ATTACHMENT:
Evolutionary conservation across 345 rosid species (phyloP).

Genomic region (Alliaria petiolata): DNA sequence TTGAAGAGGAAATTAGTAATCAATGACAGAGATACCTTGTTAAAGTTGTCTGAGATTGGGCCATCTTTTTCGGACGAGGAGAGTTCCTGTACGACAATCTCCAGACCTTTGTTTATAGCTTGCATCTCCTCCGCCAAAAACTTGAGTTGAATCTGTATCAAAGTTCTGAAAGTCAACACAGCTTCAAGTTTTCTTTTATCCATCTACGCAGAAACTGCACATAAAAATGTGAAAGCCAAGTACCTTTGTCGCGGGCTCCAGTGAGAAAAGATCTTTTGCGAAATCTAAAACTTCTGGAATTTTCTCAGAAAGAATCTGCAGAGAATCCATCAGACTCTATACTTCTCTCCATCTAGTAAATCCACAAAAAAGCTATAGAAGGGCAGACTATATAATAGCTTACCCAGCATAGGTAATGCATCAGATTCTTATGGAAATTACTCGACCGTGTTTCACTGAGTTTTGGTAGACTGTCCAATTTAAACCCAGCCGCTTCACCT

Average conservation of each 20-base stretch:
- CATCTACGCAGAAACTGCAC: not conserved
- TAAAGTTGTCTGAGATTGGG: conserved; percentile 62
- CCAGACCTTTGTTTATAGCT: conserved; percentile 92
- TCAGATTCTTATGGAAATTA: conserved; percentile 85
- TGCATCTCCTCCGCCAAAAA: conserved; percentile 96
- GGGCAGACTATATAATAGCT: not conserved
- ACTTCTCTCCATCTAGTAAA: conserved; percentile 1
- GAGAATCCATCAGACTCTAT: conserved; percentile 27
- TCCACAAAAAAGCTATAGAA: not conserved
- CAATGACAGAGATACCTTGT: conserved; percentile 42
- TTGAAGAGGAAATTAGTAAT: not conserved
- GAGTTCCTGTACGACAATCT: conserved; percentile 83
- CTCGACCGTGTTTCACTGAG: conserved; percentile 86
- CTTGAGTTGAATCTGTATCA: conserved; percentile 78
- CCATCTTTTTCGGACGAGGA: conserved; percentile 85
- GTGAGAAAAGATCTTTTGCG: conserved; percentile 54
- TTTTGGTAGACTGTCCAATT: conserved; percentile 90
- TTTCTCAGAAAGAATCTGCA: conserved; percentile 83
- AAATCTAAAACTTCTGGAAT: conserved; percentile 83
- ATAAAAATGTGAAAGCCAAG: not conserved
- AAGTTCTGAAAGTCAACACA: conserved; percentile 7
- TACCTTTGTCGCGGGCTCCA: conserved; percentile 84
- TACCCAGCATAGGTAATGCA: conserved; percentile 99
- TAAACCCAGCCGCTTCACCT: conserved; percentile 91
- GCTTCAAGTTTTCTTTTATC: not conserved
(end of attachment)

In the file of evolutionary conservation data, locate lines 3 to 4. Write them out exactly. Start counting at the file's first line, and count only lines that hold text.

Average conservation of each 20-base stretch:
- CATCTACGCAGAAACTGCAC: not conserved